George Held, a frequent contributor to The New Verse News, has received six Pushcart Prize nominations. His latest books are After Shakespeare: Selected Sonnets and the children's book Neighbors, with drawings by Joung Un Kim.

Friday, February 24, 2012


by Ann Neuser Lederer

                                         "I’m defending their Constitution, too." --Jessica Ahlquist

The Evil Little Thing (he named her)
dares to speak and speak the truth.
The Evil Thing has won.
The Evil Little Thing gets death threats.
She's given an escort to school: the police.
She's interviewed on TV.
She's sad, surprised to hear the stream of meanness.
Her message is skywrit huge and bright and white against the blue.
Still, the hate letters come.
We need to make walls of our arms,
old animals circling in against the wolves.
This is just to say: a praise note, a pride note, a non-hate note
To Our Strong One, our young hope.

Ann Neuser Lederer's poems and creative nonfiction appear in journals such as Diagram, XConnect and Brevity, anthologies Bedside Guide and Best of the Net, and in her chapbooks Approaching Freeze, The Undifferentiated, and Weaning the Babies. She was born in the Black Swamp region of Ohio, and is employed as a nurse in Kentucky.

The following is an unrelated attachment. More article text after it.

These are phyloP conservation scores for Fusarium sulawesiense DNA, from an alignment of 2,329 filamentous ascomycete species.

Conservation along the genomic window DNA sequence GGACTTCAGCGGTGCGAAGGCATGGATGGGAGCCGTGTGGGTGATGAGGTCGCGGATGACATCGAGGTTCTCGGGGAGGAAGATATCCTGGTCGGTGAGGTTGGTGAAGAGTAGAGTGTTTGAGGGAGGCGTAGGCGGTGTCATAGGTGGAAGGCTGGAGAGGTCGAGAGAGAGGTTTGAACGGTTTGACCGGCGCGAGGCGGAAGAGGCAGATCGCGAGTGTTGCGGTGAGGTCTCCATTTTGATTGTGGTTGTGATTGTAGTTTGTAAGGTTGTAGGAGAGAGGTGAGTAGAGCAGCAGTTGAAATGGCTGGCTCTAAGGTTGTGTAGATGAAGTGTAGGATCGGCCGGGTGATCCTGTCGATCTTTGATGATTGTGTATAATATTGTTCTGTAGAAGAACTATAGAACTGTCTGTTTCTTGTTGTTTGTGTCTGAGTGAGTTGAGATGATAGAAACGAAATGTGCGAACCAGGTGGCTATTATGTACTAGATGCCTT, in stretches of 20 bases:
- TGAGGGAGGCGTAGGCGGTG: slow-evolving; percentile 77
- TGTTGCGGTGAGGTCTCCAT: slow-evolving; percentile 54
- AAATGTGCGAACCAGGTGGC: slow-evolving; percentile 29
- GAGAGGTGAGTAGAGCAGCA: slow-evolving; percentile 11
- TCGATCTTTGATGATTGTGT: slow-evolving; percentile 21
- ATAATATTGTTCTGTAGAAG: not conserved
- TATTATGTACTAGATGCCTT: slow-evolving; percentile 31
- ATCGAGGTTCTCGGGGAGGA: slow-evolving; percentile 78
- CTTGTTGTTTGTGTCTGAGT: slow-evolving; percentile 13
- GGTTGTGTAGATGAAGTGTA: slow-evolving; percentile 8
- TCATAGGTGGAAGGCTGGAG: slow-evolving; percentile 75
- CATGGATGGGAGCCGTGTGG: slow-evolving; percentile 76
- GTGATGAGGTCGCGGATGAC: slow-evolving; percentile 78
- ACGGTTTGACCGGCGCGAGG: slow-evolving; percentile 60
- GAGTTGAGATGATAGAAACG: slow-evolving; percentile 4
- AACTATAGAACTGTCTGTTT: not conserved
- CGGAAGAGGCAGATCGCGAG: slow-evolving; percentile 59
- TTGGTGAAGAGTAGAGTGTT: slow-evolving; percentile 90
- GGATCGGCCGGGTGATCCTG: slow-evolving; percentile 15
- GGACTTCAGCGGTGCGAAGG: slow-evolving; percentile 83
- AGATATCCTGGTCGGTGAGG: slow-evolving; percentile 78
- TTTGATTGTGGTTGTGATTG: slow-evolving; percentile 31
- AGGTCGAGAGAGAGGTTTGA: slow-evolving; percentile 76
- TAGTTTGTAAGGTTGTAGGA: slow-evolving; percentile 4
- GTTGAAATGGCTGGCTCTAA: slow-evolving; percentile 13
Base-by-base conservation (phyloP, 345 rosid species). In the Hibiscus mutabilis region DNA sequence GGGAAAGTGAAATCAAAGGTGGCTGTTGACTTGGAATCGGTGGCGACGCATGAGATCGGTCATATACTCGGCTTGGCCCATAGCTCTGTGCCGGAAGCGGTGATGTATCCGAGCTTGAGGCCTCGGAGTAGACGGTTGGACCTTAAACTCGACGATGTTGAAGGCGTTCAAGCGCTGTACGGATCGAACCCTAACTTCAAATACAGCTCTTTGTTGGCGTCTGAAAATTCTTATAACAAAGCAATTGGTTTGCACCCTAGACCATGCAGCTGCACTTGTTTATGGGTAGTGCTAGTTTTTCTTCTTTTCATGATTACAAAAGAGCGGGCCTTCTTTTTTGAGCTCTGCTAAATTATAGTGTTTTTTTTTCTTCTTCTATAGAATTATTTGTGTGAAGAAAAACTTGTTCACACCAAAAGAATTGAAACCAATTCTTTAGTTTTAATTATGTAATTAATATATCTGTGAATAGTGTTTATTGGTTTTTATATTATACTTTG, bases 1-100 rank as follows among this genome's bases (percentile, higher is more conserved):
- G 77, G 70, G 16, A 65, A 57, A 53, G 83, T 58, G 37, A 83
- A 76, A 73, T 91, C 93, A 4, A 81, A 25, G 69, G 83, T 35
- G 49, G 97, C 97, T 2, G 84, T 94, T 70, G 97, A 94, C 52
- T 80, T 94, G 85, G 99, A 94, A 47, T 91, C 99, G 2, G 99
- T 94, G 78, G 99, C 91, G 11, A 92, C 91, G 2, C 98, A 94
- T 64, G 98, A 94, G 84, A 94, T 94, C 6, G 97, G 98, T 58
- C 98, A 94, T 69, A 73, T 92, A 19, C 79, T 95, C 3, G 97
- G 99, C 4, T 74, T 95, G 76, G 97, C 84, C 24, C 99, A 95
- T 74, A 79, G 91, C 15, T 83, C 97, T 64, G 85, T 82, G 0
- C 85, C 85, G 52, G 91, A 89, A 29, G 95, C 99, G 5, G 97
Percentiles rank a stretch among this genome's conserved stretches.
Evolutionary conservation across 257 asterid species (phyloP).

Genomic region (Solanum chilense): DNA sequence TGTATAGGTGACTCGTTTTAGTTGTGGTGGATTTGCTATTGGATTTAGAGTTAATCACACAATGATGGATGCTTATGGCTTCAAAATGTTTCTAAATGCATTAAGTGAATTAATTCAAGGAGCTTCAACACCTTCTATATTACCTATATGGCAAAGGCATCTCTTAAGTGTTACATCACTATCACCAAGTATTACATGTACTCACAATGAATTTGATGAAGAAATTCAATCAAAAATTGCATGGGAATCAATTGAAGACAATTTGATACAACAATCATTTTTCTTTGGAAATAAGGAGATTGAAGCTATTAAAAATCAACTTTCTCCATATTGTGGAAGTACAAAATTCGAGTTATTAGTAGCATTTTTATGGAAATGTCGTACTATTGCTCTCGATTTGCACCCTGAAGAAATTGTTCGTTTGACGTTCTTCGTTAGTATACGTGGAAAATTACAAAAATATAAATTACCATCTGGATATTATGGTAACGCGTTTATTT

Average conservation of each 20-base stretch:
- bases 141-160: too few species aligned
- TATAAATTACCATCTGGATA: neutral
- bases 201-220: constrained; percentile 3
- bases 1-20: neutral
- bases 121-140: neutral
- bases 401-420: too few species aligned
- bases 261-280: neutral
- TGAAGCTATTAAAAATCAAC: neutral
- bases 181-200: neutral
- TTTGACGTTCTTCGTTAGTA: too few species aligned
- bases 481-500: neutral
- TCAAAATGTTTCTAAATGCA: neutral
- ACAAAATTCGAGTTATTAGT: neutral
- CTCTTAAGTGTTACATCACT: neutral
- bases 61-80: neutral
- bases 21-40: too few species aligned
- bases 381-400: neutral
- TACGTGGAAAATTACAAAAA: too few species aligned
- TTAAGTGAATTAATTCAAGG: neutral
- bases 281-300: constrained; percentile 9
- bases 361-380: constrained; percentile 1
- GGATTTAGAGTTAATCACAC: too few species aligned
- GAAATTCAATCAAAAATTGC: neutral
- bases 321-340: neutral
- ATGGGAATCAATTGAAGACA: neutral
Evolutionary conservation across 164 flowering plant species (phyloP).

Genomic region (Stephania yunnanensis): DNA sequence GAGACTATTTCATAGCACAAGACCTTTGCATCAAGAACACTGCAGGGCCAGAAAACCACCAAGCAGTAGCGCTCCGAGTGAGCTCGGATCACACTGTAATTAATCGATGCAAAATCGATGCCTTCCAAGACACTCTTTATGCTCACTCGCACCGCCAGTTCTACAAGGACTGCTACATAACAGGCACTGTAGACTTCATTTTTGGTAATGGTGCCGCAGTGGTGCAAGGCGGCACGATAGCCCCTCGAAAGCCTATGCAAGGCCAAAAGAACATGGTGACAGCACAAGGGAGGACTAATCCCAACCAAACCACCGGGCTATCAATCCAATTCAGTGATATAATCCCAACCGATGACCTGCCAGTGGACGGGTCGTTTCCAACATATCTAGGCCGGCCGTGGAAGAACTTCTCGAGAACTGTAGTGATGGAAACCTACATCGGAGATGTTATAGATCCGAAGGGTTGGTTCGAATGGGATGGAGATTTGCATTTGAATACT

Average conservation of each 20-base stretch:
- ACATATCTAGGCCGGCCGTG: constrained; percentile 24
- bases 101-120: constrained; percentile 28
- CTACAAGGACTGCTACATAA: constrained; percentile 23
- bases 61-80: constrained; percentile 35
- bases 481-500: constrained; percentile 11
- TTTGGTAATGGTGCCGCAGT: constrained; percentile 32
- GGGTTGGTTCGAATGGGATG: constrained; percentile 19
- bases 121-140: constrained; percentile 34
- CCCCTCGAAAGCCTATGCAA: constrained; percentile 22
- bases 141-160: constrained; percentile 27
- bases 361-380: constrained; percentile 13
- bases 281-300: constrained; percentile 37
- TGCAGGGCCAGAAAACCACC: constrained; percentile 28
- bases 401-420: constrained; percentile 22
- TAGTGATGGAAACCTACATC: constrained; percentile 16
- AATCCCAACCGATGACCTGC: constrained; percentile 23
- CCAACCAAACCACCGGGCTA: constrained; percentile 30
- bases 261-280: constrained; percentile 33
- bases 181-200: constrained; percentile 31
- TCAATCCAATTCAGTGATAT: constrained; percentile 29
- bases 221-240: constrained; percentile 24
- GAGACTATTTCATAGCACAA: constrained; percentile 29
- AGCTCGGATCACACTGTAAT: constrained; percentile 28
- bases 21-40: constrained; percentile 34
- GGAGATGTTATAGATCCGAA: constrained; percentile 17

Thursday, February 23, 2012


by Ed Shacklee


"It’s all the rage," the DJ said:
teen models slink across the stage,
chic but always underfed.
It’s all the rage

that living dolls be underage;
that bones display how well they’re bred.
These hawk-eyed buyers can’t assuage
their hungers with a loom or thread,

and babies strutting in their stead
will not look look out and won’t engage.
Are they stuck up?  Don’t be misled:
it’s all the rage.

Ed Shacklee is a public defender who represents young people in the District of Columbia.

Wednesday, February 22, 2012


by Rochelle Owens 


                                        for Stavros Deligiorgis

Never having seen a wave
frozen in mid-air the glassblower

manifold images in his brain
the rays of the sun

amorphous the forms boiling forming
a floating toothed leaved plant

floating Acanthus
a Black Hole a crucible a bubble glowing

one millionth one millionth of a second